On the 22 of September the English army reached the town of Corbeil near Paris and then marched on Paris. Sir Robert Knolles tried in vain to get the French to come out and engage him in battle, this included burning and pillaging the villages around Paris. Charles V despite much discontent ordered his troops to harass the English but not engage in formal battle. The English army eventually gave up and entered southern Normandy.

Eventually the English army spent its time extorting money and pillaging in the provinces of Touraine and Vendomois just south of Normandy. During this time period the leaders of the English army began to fall out with each other.

During this time period the French were gathering their forces with du Guesclin arriving with his men in the Norman town of Caen and several other French commanders including the Count du Alencon, and Oliver de Clisson. At Chatellerault Marshal Sancrerre was also gathering forces (c. 1200).

As the French gathered their forces the English could see they were under threat and Sir Robert Knolles tried to take precautionary measures. His army was in the area of Touraine / Maine just south of Normandy and du Guesclin was at Caen to the north and Marshal Sancrerre was to the east at Vendome.

In late November the disputes within the English army reached a boiling point over the issue of where to spend the winter. Knolles wanted to retire to Brittany where they would be relatively safe. Knolles subordinates wanted to stay in France proper where they could spend the winter milking the country dry and plundering.

Knolles then marched off to Brittany with his own men leaving a few garrisons where upon the remaining English divided themselves into three different groups, commanded by Grandison, Minsterworth and Fitzwalter, which then separated. The result was disaster.

It appears that du Guesclin was kept well informed about developments for on December 1, 1370 he left Caen and reached Le Mans in Southern Normandy on December 3, a march of c. 90 miles in three days; co-ordinating with Marshall Sancrerre who left Vendome on December 3.

Despite the exhaustion of his men du Guesclin marched from Le Mans with c. 1000 men, towards the part commanded by Grandison which numbered c. 1200 men and was strung out along the Gandelin river between the villages of Ponvallain and Mayet. On the morning of December 4th the French were upon the English who barely had time to form a line and were overwhelmed. Grandison was captured and practically all his men captured or killed.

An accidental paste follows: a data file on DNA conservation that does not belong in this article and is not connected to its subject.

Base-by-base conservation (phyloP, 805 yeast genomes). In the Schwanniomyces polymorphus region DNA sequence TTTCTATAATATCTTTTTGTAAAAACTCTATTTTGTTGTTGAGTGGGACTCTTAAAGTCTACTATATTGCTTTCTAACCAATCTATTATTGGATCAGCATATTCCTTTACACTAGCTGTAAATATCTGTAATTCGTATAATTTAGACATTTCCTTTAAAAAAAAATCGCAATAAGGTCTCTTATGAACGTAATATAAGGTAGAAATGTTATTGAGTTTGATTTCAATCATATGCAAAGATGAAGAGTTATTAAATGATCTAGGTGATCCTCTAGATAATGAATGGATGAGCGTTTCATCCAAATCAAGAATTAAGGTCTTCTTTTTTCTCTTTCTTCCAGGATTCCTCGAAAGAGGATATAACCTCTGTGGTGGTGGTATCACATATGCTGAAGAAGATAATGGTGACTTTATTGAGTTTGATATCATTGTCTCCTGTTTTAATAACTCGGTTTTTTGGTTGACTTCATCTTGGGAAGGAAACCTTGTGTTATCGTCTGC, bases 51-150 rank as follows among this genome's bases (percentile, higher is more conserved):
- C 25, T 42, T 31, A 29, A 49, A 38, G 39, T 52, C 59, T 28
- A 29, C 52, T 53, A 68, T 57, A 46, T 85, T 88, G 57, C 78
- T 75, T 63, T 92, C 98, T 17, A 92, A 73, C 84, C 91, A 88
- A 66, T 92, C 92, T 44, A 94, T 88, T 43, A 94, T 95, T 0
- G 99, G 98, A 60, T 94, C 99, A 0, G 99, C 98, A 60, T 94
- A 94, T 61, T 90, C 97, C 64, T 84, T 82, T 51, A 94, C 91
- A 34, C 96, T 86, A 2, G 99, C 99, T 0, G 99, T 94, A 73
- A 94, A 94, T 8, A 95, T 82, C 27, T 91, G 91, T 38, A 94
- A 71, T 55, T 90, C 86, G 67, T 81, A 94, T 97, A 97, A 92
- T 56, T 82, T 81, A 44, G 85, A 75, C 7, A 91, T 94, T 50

Sancerre when he heard of the results of the battle moved south to attack Fitzwalter, and du Guesclin after sending some men commanded by de Clisson after Knolles went after Fitzwalter Fitzwalter fled south taking refugee in a fortified Abby at Vaas that had been garrisoned by Knolles. The French under Sancrerre stormed the Abby and du Guesclin arrived in time to complete the victory. Over 300 English were killed and many were captured including Fitzwalter.

Most of Minsterworth’s force fled into Brittany. A force of c. 400 men tried to flee into Poitou joined by two of Knolles garrisons they were caught in front of fortress of Bressuire and almost completely destroyed by du Guesclin and Sancerre on December 8.

Knolles reached the fortress Derval on the Breton March which was one of his possessions. There he stayed most of his men joined by many of Minsterworth ‘s men marched to St. Matheiu a port on the tip of Finistere in Brittany. Ministerworth and few others were able to purchase passage to England but the great majority were caught by de Clisson on the beach and killed or captured.

Du Guesclin then took the fortress of Saint – Maur in mid December of 1370 to end the campaign.12

In this campaign du Guesclin had engaged in rapid maneuver and had taken crushing advantage of the English army dividing itself and had crushed the sections piece by piece. It was overall at least very competent and probably brilliant.

An English army of c. 4000-4500 men had been not simply thwarted but comprehensibly destroyed. More than 3000 men had been killed or captured. It was without a doubt one of the very worst English defeats of the Hundred Years War. Yet it has, at least among English historians disappeared down the memory hole.

Du Guesclin and the time period in which he fought deserve to be better remembered by English historians rather than be made an obscure part of the Hundred Years war.

1. A classic example of English patriotically correct writing about the Hundred Years War is Burne, Alfred H, The Hundred Years War, Penguin Books, London, 2002. (Note this a reprint in one volume of Burne's The Crecy War, 1955, The Agincourt War, 1956.)

2. See Shakespeare at  Gutenberg Here.

3. A recent example is Barker, Juliet, Agincourt, Little Brown and Co, New York, 2006.

4. IBID. See also Burne and Barker, Juliet's sequel to Agincourt, Conquest, Little Brown and Co, London, 2009. 

5. Seward, Desmond, The Hundred Years War, Atheneum, New York, 1978, pp. 98-101, 266, Perroy, Edouard, The Hundred Years War, Capricorn Books, New York, 1965, pp. 132-145.

6. Perroy, pp. 158-165, Seward, pp. 110-115.

7. See Seward, pp. 110-115, and Burne, pp. 371-378.

8. Footnotes 6 + 7,  Sumption, Jonathan, Divided Houses, Faber and Faber, London, 2009, pp. 84-85.

9. See Sumption, pp. 61-211 for a description of the campaigns in France 1369-1374 C.E.

10. Seward, pp. 103-104, 109-110, Sumption, p. 92.
11. At most the French numbered c. 20,000 at Crecy and probably c. 16,000 at most at Poitiers. See Seward pp. 63, 86. (Seward's numbers are still on the high side.)

12. Sumption, pp. 84-93.

Pierre Cloutier

No comments:

Post a Comment